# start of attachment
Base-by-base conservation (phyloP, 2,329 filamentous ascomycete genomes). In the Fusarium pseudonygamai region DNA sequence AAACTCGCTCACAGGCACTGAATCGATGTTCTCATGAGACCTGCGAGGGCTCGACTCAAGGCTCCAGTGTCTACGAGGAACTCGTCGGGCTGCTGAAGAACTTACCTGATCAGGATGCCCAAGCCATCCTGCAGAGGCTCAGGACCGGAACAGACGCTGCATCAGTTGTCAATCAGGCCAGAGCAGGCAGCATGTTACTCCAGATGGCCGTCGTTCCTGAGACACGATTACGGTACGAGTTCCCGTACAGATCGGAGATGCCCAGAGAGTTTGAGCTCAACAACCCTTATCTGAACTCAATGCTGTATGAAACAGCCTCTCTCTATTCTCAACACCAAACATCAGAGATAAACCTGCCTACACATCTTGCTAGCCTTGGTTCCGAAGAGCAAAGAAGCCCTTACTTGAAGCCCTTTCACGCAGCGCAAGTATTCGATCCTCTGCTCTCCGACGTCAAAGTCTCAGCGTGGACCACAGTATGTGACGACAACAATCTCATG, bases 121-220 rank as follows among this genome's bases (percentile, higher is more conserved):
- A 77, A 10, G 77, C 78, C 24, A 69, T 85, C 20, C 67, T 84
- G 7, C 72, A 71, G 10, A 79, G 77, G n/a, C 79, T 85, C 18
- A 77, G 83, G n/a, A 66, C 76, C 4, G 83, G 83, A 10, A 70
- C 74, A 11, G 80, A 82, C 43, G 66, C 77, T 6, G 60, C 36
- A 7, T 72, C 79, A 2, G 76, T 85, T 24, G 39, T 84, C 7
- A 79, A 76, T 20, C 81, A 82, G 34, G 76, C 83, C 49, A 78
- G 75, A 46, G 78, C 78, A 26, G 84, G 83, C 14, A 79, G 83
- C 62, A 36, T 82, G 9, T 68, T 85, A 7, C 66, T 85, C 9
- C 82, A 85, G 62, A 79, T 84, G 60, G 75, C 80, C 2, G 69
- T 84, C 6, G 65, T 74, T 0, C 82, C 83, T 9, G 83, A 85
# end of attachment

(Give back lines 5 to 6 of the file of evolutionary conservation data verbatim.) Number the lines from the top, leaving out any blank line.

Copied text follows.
- C 74, A 11, G 80, A 82, C 43, G 66, C 77, T 6, G 60, C 36
- A 7, T 72, C 79, A 2, G 76, T 85, T 24, G 39, T 84, C 7